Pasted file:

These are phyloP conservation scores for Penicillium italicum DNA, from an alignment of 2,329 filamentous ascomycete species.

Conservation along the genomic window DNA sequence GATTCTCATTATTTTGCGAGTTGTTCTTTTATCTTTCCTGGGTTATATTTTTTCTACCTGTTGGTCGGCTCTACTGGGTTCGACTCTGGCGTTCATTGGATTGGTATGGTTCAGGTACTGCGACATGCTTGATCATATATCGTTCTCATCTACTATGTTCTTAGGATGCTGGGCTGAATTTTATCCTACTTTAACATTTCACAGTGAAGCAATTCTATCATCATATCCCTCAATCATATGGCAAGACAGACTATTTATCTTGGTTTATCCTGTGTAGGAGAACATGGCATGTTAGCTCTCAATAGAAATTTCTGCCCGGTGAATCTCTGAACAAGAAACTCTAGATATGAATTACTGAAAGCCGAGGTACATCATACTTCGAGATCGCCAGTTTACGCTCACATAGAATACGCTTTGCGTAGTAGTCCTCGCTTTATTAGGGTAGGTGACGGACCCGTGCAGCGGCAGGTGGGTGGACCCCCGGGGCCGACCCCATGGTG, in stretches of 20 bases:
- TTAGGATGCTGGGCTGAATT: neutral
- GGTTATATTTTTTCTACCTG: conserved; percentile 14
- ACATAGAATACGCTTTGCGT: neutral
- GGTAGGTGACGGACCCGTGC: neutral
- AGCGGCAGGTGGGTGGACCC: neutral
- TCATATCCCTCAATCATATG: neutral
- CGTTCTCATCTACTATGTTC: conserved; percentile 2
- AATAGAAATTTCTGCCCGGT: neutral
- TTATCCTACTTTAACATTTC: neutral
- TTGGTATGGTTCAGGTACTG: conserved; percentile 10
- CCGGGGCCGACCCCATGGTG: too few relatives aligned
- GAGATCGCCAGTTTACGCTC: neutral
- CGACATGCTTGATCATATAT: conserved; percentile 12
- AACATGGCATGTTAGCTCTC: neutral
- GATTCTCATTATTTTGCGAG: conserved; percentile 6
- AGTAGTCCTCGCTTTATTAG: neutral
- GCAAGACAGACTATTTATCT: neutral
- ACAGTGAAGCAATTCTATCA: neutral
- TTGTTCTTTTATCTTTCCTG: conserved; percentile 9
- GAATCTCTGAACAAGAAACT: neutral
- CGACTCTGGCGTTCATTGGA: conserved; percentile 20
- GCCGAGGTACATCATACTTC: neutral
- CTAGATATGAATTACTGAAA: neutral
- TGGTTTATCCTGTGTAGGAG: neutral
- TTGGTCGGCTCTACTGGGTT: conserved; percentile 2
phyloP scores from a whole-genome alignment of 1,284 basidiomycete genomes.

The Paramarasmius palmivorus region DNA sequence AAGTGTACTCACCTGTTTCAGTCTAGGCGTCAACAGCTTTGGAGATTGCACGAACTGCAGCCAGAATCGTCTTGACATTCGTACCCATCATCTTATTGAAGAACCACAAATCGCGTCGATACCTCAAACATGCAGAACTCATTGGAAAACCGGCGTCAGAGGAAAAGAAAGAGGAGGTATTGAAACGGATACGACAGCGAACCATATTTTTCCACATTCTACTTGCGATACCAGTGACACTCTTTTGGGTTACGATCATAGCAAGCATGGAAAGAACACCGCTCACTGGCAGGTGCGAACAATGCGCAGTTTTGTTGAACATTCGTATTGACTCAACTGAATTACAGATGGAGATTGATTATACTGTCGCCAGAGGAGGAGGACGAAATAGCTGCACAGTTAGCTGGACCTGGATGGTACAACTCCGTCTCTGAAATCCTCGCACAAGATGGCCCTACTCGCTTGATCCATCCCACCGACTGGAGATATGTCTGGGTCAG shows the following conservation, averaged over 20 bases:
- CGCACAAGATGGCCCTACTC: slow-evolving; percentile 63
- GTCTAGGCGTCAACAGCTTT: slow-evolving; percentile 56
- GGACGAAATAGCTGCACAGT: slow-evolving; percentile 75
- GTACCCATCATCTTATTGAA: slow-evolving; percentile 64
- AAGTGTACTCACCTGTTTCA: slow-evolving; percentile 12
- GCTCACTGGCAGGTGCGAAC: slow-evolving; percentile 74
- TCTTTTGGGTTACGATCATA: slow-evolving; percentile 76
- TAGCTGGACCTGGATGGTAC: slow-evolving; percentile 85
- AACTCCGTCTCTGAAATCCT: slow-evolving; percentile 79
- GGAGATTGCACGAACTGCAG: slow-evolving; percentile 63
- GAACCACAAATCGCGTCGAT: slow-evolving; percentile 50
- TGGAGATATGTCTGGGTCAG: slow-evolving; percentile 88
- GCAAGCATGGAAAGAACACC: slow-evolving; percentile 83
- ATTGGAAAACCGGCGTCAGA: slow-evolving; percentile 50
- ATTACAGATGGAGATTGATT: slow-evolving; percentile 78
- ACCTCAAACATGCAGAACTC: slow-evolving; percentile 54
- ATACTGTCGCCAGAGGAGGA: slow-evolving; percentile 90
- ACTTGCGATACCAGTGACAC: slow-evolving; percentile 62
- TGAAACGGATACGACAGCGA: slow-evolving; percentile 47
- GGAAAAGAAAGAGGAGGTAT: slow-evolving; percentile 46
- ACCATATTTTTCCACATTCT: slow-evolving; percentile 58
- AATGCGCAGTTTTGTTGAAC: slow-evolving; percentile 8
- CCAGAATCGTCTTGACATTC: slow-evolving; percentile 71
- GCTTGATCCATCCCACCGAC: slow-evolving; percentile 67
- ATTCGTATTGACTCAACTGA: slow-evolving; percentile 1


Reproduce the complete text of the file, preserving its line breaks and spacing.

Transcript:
These are phyloP conservation scores for Penicillium italicum DNA, from an alignment of 2,329 filamentous ascomycete species.

Conservation along the genomic window DNA sequence GATTCTCATTATTTTGCGAGTTGTTCTTTTATCTTTCCTGGGTTATATTTTTTCTACCTGTTGGTCGGCTCTACTGGGTTCGACTCTGGCGTTCATTGGATTGGTATGGTTCAGGTACTGCGACATGCTTGATCATATATCGTTCTCATCTACTATGTTCTTAGGATGCTGGGCTGAATTTTATCCTACTTTAACATTTCACAGTGAAGCAATTCTATCATCATATCCCTCAATCATATGGCAAGACAGACTATTTATCTTGGTTTATCCTGTGTAGGAGAACATGGCATGTTAGCTCTCAATAGAAATTTCTGCCCGGTGAATCTCTGAACAAGAAACTCTAGATATGAATTACTGAAAGCCGAGGTACATCATACTTCGAGATCGCCAGTTTACGCTCACATAGAATACGCTTTGCGTAGTAGTCCTCGCTTTATTAGGGTAGGTGACGGACCCGTGCAGCGGCAGGTGGGTGGACCCCCGGGGCCGACCCCATGGTG, in stretches of 20 bases:
- TTAGGATGCTGGGCTGAATT: neutral
- GGTTATATTTTTTCTACCTG: conserved; percentile 14
- ACATAGAATACGCTTTGCGT: neutral
- GGTAGGTGACGGACCCGTGC: neutral
- AGCGGCAGGTGGGTGGACCC: neutral
- TCATATCCCTCAATCATATG: neutral
- CGTTCTCATCTACTATGTTC: conserved; percentile 2
- AATAGAAATTTCTGCCCGGT: neutral
- TTATCCTACTTTAACATTTC: neutral
- TTGGTATGGTTCAGGTACTG: conserved; percentile 10
- CCGGGGCCGACCCCATGGTG: too few relatives aligned
- GAGATCGCCAGTTTACGCTC: neutral
- CGACATGCTTGATCATATAT: conserved; percentile 12
- AACATGGCATGTTAGCTCTC: neutral
- GATTCTCATTATTTTGCGAG: conserved; percentile 6
- AGTAGTCCTCGCTTTATTAG: neutral
- GCAAGACAGACTATTTATCT: neutral
- ACAGTGAAGCAATTCTATCA: neutral
- TTGTTCTTTTATCTTTCCTG: conserved; percentile 9
- GAATCTCTGAACAAGAAACT: neutral
- CGACTCTGGCGTTCATTGGA: conserved; percentile 20
- GCCGAGGTACATCATACTTC: neutral
- CTAGATATGAATTACTGAAA: neutral
- TGGTTTATCCTGTGTAGGAG: neutral
- TTGGTCGGCTCTACTGGGTT: conserved; percentile 2
phyloP scores from a whole-genome alignment of 1,284 basidiomycete genomes.

The Paramarasmius palmivorus region DNA sequence AAGTGTACTCACCTGTTTCAGTCTAGGCGTCAACAGCTTTGGAGATTGCACGAACTGCAGCCAGAATCGTCTTGACATTCGTACCCATCATCTTATTGAAGAACCACAAATCGCGTCGATACCTCAAACATGCAGAACTCATTGGAAAACCGGCGTCAGAGGAAAAGAAAGAGGAGGTATTGAAACGGATACGACAGCGAACCATATTTTTCCACATTCTACTTGCGATACCAGTGACACTCTTTTGGGTTACGATCATAGCAAGCATGGAAAGAACACCGCTCACTGGCAGGTGCGAACAATGCGCAGTTTTGTTGAACATTCGTATTGACTCAACTGAATTACAGATGGAGATTGATTATACTGTCGCCAGAGGAGGAGGACGAAATAGCTGCACAGTTAGCTGGACCTGGATGGTACAACTCCGTCTCTGAAATCCTCGCACAAGATGGCCCTACTCGCTTGATCCATCCCACCGACTGGAGATATGTCTGGGTCAG shows the following conservation, averaged over 20 bases:
- CGCACAAGATGGCCCTACTC: slow-evolving; percentile 63
- GTCTAGGCGTCAACAGCTTT: slow-evolving; percentile 56
- GGACGAAATAGCTGCACAGT: slow-evolving; percentile 75
- GTACCCATCATCTTATTGAA: slow-evolving; percentile 64
- AAGTGTACTCACCTGTTTCA: slow-evolving; percentile 12
- GCTCACTGGCAGGTGCGAAC: slow-evolving; percentile 74
- TCTTTTGGGTTACGATCATA: slow-evolving; percentile 76
- TAGCTGGACCTGGATGGTAC: slow-evolving; percentile 85
- AACTCCGTCTCTGAAATCCT: slow-evolving; percentile 79
- GGAGATTGCACGAACTGCAG: slow-evolving; percentile 63
- GAACCACAAATCGCGTCGAT: slow-evolving; percentile 50
- TGGAGATATGTCTGGGTCAG: slow-evolving; percentile 88
- GCAAGCATGGAAAGAACACC: slow-evolving; percentile 83
- ATTGGAAAACCGGCGTCAGA: slow-evolving; percentile 50
- ATTACAGATGGAGATTGATT: slow-evolving; percentile 78
- ACCTCAAACATGCAGAACTC: slow-evolving; percentile 54
- ATACTGTCGCCAGAGGAGGA: slow-evolving; percentile 90
- ACTTGCGATACCAGTGACAC: slow-evolving; percentile 62
- TGAAACGGATACGACAGCGA: slow-evolving; percentile 47
- GGAAAAGAAAGAGGAGGTAT: slow-evolving; percentile 46
- ACCATATTTTTCCACATTCT: slow-evolving; percentile 58
- AATGCGCAGTTTTGTTGAAC: slow-evolving; percentile 8
- CCAGAATCGTCTTGACATTC: slow-evolving; percentile 71
- GCTTGATCCATCCCACCGAC: slow-evolving; percentile 67
- ATTCGTATTGACTCAACTGA: slow-evolving; percentile 1